Feeds

Bank card-slurp nasty 'infects tills, ATMs', corrupt staff fingered

Internet hitman flogs account-snaffling malware to forgers

Beginner's guide to SSL certificates

Audacious crooks have infected hundreds of shopping tills and cash machines with malware to swipe sensitive debit and credit card data, we're told.

Researchers at Russian security firm Group-IB said the software nasty is called Dump Memory Grabber, which targets computers running Microsoft Windows. It can swipe information about cards issued by US banks as well as Nordstrom-branded cards. The malware is primarily targeted at point-of-sale terminals.

Several hundred internet-connected tills and ATMs in America are infected, according to Group-IB. The malware is written in C++ and designed to read the RAM of compromised systems attached to card readers; it picks out the sensitive financial data and then uses FTP to upload the account numbers, names, card expiry dates and other details to a server under the control of unidentified swindlers.

This information is used to make counterfeit credit or debit cards. Group-IB reckons that the hole-in-the-wall machines and tills are largely being infected by corrupt insiders.

The author of Dump Memory Grabber even recorded an instructional video to teach wannabe forgers how to use the malign tool, Security Week reports. Various clues suggest that a Russian hacker using the pseudonym "Wagner Richard" created Dump Memory Grabber as a sideline to his career as an internet hitman: the malware programmer will, for a fee, use a "site stressor" tool to take down a website - a distributed-denial-of-service attack in other words.

Late last month security firm McAfee reported that a similar trojan called VSkimmer was being traded in carding forums. This malware can detect card-reader hardware attached to infected Windows computers, grab all the banking information it can, and upload the swiped data to a control server. The trojan appears to be a successor of an earlier cybercrime tool called Dexter, which also targeted card payment terminals running Windows.

Group-IB has shared its research on Dump Memory Grabber with US law enforcement agencies, affected banks and Visa. A summary of Group-IB's dossier, complete with screenshots of the malware's control panel, can be found here. ®

Choosing a cloud hosting partner with confidence

More from The Register

next story
SMASH the Bash bug! Apple and Red Hat scramble for patch batches
'Applying multiple security updates is extremely difficult'
Apple's new iPhone 6 vulnerable to last year's TouchID fingerprint hack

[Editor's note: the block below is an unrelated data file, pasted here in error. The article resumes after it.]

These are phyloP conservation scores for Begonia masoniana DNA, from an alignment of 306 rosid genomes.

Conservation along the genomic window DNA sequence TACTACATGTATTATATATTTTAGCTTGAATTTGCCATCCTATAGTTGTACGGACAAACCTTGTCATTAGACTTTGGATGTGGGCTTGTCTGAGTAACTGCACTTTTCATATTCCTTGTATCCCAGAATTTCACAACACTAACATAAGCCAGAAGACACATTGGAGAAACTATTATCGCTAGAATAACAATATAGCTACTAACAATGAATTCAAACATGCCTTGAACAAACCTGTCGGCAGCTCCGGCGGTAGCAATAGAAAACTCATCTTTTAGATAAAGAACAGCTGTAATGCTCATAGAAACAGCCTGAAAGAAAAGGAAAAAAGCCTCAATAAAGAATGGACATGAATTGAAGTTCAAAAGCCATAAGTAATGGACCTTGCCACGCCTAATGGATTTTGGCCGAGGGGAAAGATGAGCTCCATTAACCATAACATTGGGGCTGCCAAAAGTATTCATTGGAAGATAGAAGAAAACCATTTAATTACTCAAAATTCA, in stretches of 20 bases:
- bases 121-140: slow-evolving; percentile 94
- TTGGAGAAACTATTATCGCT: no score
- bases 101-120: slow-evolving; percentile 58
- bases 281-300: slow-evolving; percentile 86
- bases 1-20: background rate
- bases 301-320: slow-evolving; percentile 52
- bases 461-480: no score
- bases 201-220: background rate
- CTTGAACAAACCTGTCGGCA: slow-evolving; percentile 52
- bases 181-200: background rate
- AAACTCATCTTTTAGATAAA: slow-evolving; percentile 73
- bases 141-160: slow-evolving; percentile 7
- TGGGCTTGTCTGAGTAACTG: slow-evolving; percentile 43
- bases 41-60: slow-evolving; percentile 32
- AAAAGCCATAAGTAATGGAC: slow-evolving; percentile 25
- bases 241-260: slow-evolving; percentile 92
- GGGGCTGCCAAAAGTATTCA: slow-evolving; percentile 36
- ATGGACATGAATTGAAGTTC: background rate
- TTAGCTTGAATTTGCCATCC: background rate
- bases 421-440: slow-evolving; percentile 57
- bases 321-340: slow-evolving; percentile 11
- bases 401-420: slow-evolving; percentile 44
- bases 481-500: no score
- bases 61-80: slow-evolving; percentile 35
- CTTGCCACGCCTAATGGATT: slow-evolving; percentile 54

But unsophisticated thieves need not attempt this trick
Hackers thrash Bash Shellshock bug: World races to cover hole
Update your gear now to avoid early attacks hitting the web
Oracle SHELLSHOCKER - data titan lists unpatchables
Database kingpin lists 32 products that can't be patched (yet) as GNU fixes second vuln
Who.is does the Harlem Shake
Blame it on LOLing XSS terroristas
Researchers tell black hats: 'YOU'RE SOOO PREDICTABLE'
Want to register that domain? We're way ahead of you.
Stunned by Shellshock Bash bug? Patch all you can – or be punished
UK data watchdog rolls up its sleeves, polishes truncheon
Ello? ello? ello?: Facebook challenger in DDoS KNOCKOUT
Gets back up again after half an hour though
prev story

Whitepapers

Providing a secure and efficient Helpdesk
A single remote control platform for user support is be key to providing an efficient helpdesk. Retain full control over the way in which screen and keystroke data is transmitted.
Intelligent flash storage arrays
Tegile Intelligent Storage Arrays with IntelliFlash helps IT boost storage utilization and effciency while delivering unmatched storage savings and performance.
Beginner's guide to SSL certificates
De-mystify the technology involved and give you the information you need to make the best decision when considering your online security options.
Security for virtualized datacentres
Legacy security solutions are inefficient due to the architectural differences between physical and virtual environments.
Secure remote control for conventional and virtual desktops
Balancing user privacy and privileged access, in accordance with compliance frameworks and legislation. Evaluating any potential remote control choice.